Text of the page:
Scanning was performed using a commercial, spectral-domain OCT system (TELESTO II, Thorlabs Inc., Newton, NJ, USA) operating at a center wavelength of 1300 nm. Figure 1(a) shows a schematic of the OCT system and the imaging probe. The manufacturer-specified axial resolution of the system is 5.5 μm (in air). To generate results presented in this paper, two scanning lenses were used. One lens (LMS03, Thorlabs), with lateral resolution of 13 μm and working distance of 25 mm, was used for imaging the phantom (Fig. 2) and the in vivo scar on the wrist (Fig. 5). All other results (Fig. 3, Fig. 4, and Fig. 6) were generated using another lens (LMS04, Thorlabs), with lateral resolution of ~20 μm and working distance of 42 mm. The OCT system was operated in a common-path configuration, with the reflected beam from the back surface of the 3 mm-thick glass window in contact with the skin used as a reference reflection, as shown in Fig. 1(a). The conventional reference arm of the system, which is encapsulated within the imaging probe, was blocked by inserting a beam stop in the reference light path. Each OCT B-scan comprised either 700 or 1000 A-scans, acquired with an exposure time in the range 16–28 μs and an A-scan line rate of 28 kHz (period of 36 μs). The data acquisition time varied from ~1 to ~2.5 min for C-scans with dimensions in the range (5-6) × (2-3) × 3 mm in x, y and z, respectively.
Custom acquisition software was used to acquire OCT data and to enable live viewing of the phase difference between adjacent B-scan pairs. This live viewing was important in ensuring that adequate preload was applied to the skin to produce measurable strain. For the phantom and in vivo scar scans, 10 pairs of B-scans were recorded at each y location to allow temporal averaging, and the sampling density of A-scans in the x-direction matched that in the y-direction. For all other in vivo scans, 2 B-scans were recorded at each y location and the sampling density in the y-direction was 4 or 5 times that in the x-direction, allowing both temporal and spatial averaging to further improve strain sensitivity.
2.3 In vivo imaging probe
An adjustable probe head based on the manufacturer-supplied scan head was designed to provide OCT imaging, compressive pre-loading and quasi-static, micro-scale actuation from the same side of the sample. This probe is an extension and refinement of OCE and microvasculature imaging probes previously developed by our group [23, 31]. A photograph of the probe is shown in Fig. 1(b). The focus of the light illuminating the sample is adjusted using the top section of the probe (two threaded silver rings, P1 and P2, and the threaded golden ring, P3), which is designed to allow the height of the probe to be adjusted. The probe has an adjustable tilt, provided by P4, which is required to optimize the common-path reference reflection from the imaging window, both to avoid saturation of the detector and to minimize any variation in reference arm power within a B-scan. The actuator (with an outer diameter of 35 mm and a height of 18.2 mm) is connected to the probe using threaded ring P4, as indicated in Fig. 1. The imaging window is made from uncoated calcium fluoride (CaF2) (refractive index = 1.427) with thickness of 3 mm and a diameter of 12.7 mm. This window also functions as a compression plate, compressing both the compliant layer and the skin. The entire probe is connected to a translation stage to allow well-controlled preloading of the sample, which, in turn, is connected to a tilt stage to ensure that the compression plate is parallel to the sample. The lateral position of the probe can be moved in x and y, using two perpendicular translation stages.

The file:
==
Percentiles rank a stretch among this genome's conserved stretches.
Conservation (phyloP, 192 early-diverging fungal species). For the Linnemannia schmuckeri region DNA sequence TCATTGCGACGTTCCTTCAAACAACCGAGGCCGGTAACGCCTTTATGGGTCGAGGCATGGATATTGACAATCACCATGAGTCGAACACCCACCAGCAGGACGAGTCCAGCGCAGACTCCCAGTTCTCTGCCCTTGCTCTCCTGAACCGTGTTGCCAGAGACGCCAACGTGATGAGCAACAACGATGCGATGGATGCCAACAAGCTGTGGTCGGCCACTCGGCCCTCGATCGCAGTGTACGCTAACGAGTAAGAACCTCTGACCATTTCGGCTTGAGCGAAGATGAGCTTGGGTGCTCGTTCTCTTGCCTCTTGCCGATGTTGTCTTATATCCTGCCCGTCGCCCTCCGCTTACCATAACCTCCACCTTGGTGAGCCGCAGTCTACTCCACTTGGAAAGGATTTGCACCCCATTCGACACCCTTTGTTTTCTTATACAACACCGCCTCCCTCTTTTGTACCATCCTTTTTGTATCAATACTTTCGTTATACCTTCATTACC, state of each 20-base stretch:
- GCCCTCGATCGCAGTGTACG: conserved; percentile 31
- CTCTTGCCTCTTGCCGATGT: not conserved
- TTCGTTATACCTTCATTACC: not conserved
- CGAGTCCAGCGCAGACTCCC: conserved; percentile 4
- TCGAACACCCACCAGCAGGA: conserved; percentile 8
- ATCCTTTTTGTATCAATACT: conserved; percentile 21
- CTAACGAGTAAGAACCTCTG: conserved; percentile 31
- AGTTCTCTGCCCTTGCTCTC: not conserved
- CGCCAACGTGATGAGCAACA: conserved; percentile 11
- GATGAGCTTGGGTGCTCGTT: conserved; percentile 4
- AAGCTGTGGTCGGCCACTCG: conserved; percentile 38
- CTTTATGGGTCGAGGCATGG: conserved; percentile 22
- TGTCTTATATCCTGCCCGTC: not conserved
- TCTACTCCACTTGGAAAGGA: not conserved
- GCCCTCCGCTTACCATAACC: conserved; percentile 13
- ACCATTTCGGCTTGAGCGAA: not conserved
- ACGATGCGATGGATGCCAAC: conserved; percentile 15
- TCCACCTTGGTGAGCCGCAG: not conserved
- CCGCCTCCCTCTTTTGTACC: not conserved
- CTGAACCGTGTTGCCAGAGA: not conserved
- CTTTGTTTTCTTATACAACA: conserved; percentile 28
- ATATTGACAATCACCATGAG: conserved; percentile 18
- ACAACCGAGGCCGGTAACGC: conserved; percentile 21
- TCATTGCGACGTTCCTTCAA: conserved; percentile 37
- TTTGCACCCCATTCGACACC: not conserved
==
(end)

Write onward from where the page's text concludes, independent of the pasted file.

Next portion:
2.4 Fabrication and imaging of compliant layer and tissue-mimicking phantom
All compliant, transparent layers and tissue-mimicking phantoms were fabricated from the same silicone material (Wacker, P7676), using procedures outlined previously [23, 32]. The compliant layers were fabricated to have a diameter of 15 mm, a thickness of 0.5-0.8 mm and an elasticity of 6.4 kPa at 10% strain. The tissue-mimicking phantom had a cylindrical shape with a diameter of 25 mm and a thickness of 1.7 mm. The phantom contained a stiff inclusion (135 kPa at 10% strain) fabricated using a second silicone material (Wacker, RT601) in a matrix with an elasticity of 5.5 kPa at 10% strain. The inclusion had dimensions of ~0.8 × 0.7 × 0.5 mm in xyz and was located ~0.5 mm below the phantom surface. To introduce optical scattering, titanium dioxide particles with average diameter <1 μm and refractive index ~2.49 were added to both the bulk material (0.8 mg/ml) and the inclusion (2.5 mg/ml). For both the compliant layers and the phantoms, the elastic modulus was measured using a standard compression test (Instron, Norwood, MA, USA). A refractive index of 1.4 is assumed for the both the layer and the phantom.